Great B2B Sports Sponsorships – and the activation strategies that make them winners

Because business decision-makers are sports fans too

September 18, 2015

It’s easy to think of the sporting arena as an environment for big consumer brands. After all, teams and tournaments generate huge TV and live audiences – and they align with very personal loyalties and motivations on the part of their fans. Watch the Rugby World Cup over the next few weeks though, and you might be surprised at how many essentially B2B brands have made themselves a part of the occasion. It’s proof that, with the right strategy behind it, sports sponsorship can be just as powerful a tool for those targeting professional audiences. After all, business buyers are sports fans too - and just as passionate about the experience as anybody else. Here are just five examples of B2B brands that have developed winning gameplans for leveraging that passion:

Société Générale and CASG

No Rugby World Cup sponsor has been associated with the game for longer than Société Générale. The multinational financial services business first formed a Rugby team for its employees back in 1903, believing that the sport’s principles of respect, trust and solidarity would help to encourage morale and more effective working. The Club Athlétique de la Société Générale (CASG) went on to become one of the most successful sides in France, and is now embedded within the identity of top French club Stade Francais CASG. It’s not just the longevity of its Rugby association that marks Société Générale out, though. It’s also excelled on leveraging that association in new and innovative ways over time – and benefited from focusing on a single sport to associate its brand closely with particular values. Besides sponsoring the Rugby World Cup since 1991, Société Générale has partnered with more than 400 amateur clubs in France, closely supported the development of Rugby Sevens, and awards the Trophée des Essais for clubs with the strongest offensive performance in a season. And it boasts world-class players like Nick Farr-Jones, Fabian Galthié and Jim Staples amongst its former employees.

The Johnstone’s Paint Trophy

A decade of sponsoring this football cup competition for lower league sides has made Johnstone’s comfortably the most famous trade paint supplier in the UK, with awareness and recognition that any brand would envy. And the firm hasn’t settled for just lending its name to the trophy. Taking the silverware around local stores helps to boost footfall and activity, whilst last year’s Paint Pot Challenge contest, in which footballers attempted to kick a ball into an inflatable paint pot, earned more than 22,000 views on YouTube. Johnstone’s shows the benefits of identifying a sporting opportunity that aligns perfectly with its business, and can appeal to relevant decision-makers on a deeply emotive level. For fans of lower league clubs, which include a lot of contractors and tradesmen, a trip to Wembley for a cup final is a rare and hugely important experience. And a brand that takes an interest in their teams specifically (no Premier League or Championship sides play in the Johnstone’s Paint Trophy) is all the more worthy of loyalty.

Team Oracle USA

How can you make enterprise software genuinely exciting whilst building affection for a brand that was once most famous for making its founder rich? It helps when you choose to sponsor a sport that makes that brand an indivisible part of a national team’s identity. And it certainly doesn’t hurt when that sport involves fast-moving, powerful, futuristic-looking technology. Since Oracle started sponsoring America’s Cup yachts in 2003, Oracle Team USA has helped drive awareness to new heights, and build emotive appeal in a category that’s not always associated with it. The benefits reached new heights in 2013, when the team’s incredible come-from-behind America’s Cup triumph was arguably the biggest sporting story of the year.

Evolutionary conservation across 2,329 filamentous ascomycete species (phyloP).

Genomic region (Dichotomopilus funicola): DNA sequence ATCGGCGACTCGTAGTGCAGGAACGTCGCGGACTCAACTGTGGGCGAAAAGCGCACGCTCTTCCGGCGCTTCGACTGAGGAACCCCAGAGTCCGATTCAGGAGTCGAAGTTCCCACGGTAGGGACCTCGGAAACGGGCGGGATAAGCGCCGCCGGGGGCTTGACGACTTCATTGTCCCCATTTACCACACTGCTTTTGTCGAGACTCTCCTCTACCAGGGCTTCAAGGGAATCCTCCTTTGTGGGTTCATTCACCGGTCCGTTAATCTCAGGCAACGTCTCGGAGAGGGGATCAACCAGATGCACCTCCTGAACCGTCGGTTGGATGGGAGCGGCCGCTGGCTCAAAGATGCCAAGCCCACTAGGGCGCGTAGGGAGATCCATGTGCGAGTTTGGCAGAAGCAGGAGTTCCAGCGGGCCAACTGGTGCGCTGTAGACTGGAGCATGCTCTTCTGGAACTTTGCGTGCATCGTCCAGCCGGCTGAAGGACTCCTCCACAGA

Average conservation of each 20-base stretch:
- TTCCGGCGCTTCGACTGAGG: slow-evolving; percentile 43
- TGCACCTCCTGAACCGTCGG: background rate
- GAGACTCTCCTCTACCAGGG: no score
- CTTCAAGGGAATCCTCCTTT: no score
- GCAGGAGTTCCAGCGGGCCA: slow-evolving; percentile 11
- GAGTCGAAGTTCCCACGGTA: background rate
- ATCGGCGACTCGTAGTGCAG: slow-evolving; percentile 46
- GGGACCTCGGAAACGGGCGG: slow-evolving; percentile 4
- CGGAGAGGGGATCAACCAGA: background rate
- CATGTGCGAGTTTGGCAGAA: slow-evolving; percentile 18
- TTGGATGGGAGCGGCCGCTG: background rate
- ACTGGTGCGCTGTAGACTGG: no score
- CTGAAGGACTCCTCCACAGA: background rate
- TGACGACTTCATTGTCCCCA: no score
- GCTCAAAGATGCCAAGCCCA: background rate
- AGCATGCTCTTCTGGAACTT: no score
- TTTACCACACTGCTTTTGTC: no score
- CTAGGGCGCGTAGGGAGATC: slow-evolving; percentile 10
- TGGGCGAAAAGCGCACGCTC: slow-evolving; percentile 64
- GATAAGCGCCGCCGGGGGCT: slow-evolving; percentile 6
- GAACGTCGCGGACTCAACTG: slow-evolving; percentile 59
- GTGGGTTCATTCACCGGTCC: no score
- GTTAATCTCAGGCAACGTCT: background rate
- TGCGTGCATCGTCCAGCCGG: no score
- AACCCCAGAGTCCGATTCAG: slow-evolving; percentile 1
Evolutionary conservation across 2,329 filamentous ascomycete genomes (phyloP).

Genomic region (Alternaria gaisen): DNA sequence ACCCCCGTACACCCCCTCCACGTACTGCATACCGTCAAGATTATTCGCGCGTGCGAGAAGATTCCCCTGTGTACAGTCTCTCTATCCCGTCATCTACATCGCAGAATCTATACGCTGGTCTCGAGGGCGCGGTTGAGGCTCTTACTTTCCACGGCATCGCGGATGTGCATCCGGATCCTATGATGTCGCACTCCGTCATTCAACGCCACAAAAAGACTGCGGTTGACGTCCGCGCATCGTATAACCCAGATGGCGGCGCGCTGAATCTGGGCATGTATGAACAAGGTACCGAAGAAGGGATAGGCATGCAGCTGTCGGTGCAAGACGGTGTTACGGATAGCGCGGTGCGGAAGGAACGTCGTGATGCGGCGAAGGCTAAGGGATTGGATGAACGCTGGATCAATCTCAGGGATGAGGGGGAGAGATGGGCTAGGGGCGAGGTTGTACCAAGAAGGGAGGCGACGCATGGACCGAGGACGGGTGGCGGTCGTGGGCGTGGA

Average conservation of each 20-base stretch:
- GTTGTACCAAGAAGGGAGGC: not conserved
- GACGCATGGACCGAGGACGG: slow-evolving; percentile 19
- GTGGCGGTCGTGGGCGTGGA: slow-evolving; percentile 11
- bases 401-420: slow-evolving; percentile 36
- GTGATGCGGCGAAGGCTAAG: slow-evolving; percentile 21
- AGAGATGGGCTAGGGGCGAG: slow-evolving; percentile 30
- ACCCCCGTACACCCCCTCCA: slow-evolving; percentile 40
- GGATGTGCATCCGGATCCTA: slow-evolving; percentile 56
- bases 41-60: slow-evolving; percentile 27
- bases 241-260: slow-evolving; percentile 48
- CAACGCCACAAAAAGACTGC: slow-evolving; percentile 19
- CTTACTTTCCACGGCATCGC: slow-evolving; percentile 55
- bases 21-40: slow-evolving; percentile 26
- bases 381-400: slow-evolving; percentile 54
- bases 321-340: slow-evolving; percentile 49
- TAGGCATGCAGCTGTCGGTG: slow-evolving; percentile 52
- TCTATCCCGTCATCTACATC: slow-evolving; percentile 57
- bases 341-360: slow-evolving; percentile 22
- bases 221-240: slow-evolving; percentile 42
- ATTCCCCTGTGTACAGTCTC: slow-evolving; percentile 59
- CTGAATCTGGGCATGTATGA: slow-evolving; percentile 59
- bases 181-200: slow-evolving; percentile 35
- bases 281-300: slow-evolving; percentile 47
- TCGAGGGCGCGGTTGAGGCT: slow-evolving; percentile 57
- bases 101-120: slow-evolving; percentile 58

IBM and Grand Slam Tennis

Sports sponsorships are an increasingly attractive strategy for technology companies, since they provide an ideal showcase for expertise in making sense of data. SAP (with the NFL), Dimension Data (at the Tour de France) and EMC (which designed the IT infrastructure for the Lotus F1 team) have all demonstrated the value of this approach. However none have brought it to life with more creative flair than IBM, in its support of Grand Slam Tennis. IBM SlamTracker doesn’t just provide tennis fans with real-time match statistics; it also mines more than eight years of data on individual players and previous matches, to predict how a contest will play out. This Keys to the Match feature, gives fans the same encyclopedic knowledge as a pundit, commentator or coach, spotlighting the areas where each player must improve if they are to win. It’s a powerful example of Big Data in action that feels like a natural part of the sport itself.

DHL and the Rugby World Cup

It may not be able to match fellow World Cup sponsor Société Générale for longevity, but DHL is working hard to make its own support of the Rugby World Cup work amongst B2B audiences. The brand profile it gains as a top-tier sponsor is backed up by a practical role handling logistics for the tournament, and issuing regular updates on the preparations through social media. And its wider social media campaign is designed to leverage the fact that many logistics decision-makers are also rugby fans. The #Scrumshare twitter campaign encourages them to share photos of themselves scrummaging with any object that takes their fancy (from London buses to Darth Vader), in order to win World Cup tickets.

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